Kunio Hatoyama

Kunio Hatoyama (鳩山邦夫, Hatoyama Kunio, 13 September 1948 – 21 June 2016) was a Japanese politician who served as Minister of Internal Affairs and Communications under Prime Ministers Shinzō Abe and Yasuo Fukuda until 12 June 2009.

Kunio Hatoyama
鳩山 邦夫
Minister of Justice
In office
27 August 2007  2 August 2008
Prime MinisterShinzō Abe
Yasuo Fukuda
Preceded byJinen Nagase
Succeeded byOkiharu Yasuoka
Minister of Labour
In office
28 March 1994  30 June 1994
Prime MinisterTsutomu Hata
Preceded byChikara Sakaguchi
Succeeded byMansō Hamamoto
Minister of Education
In office
5 November 1991  12 December 1992
Prime MinisterKiichi Miyazawa
Preceded byYutaka Inoue
Succeeded byMayumi Moriyama
Personal details
Born(1948-09-13)13 September 1948
Tokyo, Japan
Died21 June 2016(2016-06-21) (aged 67)
Tokyo, Japan
Political party
  • 1976: NLC-endorsed independent
  • 1978: LDP
  • 1993: Independent
  • Jan. 1994: "Assembly of Reform"
  • July 1994: "Liberal Reform League"
  • Dec. 1994: NFP
  • 1996: ("Old") DPJ
  • 1998: ("New") DPJ
  • 1999: Independent
  • 2000: LDP
  • 2010: Independent
  • 2012: LDP
Spouse(s)Emily Hatoyama
  • Tarō Hatoyama
  • Hanako Hatoyama
  • Jirō Hatoyama
Alma materUniversity of Tokyo


Kunio Hatoyama was born in Tokyo in 1948. He was a son of Yasuko Hatoyama and Iichirō Hatoyama, a bureaucrat who later became a third-generation politician, and grandson of Ichirō Hatoyama, who became the President of the Liberal Democratic Party (LDP) and Prime Minister of Japan between 1954 and 1956. His brother Yukio Hatoyama, also a politician and leader of the rival Democratic Party of Japan, became the country's Prime Minister in September 2009 following a landslide victory in the August 2009 election. His maternal grandfather was Shōjirō Ishibashi, founder of Bridgestone.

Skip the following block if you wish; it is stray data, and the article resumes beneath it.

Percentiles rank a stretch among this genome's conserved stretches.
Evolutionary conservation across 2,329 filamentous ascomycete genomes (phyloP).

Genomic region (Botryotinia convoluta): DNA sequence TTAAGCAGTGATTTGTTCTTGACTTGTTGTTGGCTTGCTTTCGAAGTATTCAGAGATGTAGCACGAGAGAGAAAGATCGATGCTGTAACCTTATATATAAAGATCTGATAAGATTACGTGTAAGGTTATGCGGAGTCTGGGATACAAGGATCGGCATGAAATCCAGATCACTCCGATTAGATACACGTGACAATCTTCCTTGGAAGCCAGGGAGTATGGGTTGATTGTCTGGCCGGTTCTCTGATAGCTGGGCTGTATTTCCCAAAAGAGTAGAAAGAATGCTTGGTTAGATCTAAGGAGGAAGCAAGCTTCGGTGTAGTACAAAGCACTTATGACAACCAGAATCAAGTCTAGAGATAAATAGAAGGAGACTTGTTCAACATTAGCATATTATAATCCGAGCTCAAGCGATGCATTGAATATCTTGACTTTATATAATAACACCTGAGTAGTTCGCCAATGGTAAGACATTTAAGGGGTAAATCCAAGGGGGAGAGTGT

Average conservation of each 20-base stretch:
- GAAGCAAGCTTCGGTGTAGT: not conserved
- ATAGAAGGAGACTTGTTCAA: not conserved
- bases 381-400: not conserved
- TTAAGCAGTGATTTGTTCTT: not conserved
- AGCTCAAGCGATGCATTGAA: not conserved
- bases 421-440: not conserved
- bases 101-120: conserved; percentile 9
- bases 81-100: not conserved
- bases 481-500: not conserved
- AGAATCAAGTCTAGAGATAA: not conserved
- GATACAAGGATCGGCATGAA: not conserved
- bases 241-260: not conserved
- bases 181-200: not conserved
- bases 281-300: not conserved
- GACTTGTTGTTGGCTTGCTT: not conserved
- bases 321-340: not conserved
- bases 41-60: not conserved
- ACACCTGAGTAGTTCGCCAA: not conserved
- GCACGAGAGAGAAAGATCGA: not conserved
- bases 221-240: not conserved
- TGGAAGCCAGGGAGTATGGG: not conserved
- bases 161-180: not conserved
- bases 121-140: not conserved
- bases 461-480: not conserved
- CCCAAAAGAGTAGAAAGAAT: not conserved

Hatoyama attended the Faculty of Law at the University of Tokyo and graduated with a degree in political science. He wanted to get into politics right away and became an aide to Prime Minister Kakuei Tanaka. He ran for the House of Representatives in 1976 as a member of the New Liberal Club and entered the LDP after winning.

In 1993, he left the LDP and became a conservative independent, saying he wanted to form a new party to oppose the LDP. He was briefly Minister of Education, Science, Sports and Culture in the Cabinet of Prime Minister Tsutomu Hata.

In 1994, he helped form the now-defunct New Frontier Party, which he left in 1996 to form the Democratic Party of Japan with his brother, Yukio Hatoyama, and became the Vice Leader of the opposition. Divisions between the brothers eventually led him to leave the DPJ in 1999, and he re-joined the LDP in 2000 after running unsuccessfully for the seat of the Governor of Tokyo.

He joined the Shinzō Abe cabinet as Justice Minister in August 2007, and maintained his post through the September inauguration of the cabinet of Yasuo Fukuda. Serial killer Tsutomu Miyazaki was executed during his tenure.[1] After the execution, he was called "Grim Reaper" by the Asahi Shimbun, which made him angry.[2]

Subsequently, in the Cabinet of Prime Minister Tarō Asō, appointed on 24 September 2008, Hatoyama was moved to the post of Minister of Internal Affairs and Communications.[3] In a dispute with Asō over a possible replacement of Japan Post Holdings president Yoshifumi Nishikawa Hatoyama resigned on 12 June 2009.[4]

Personal life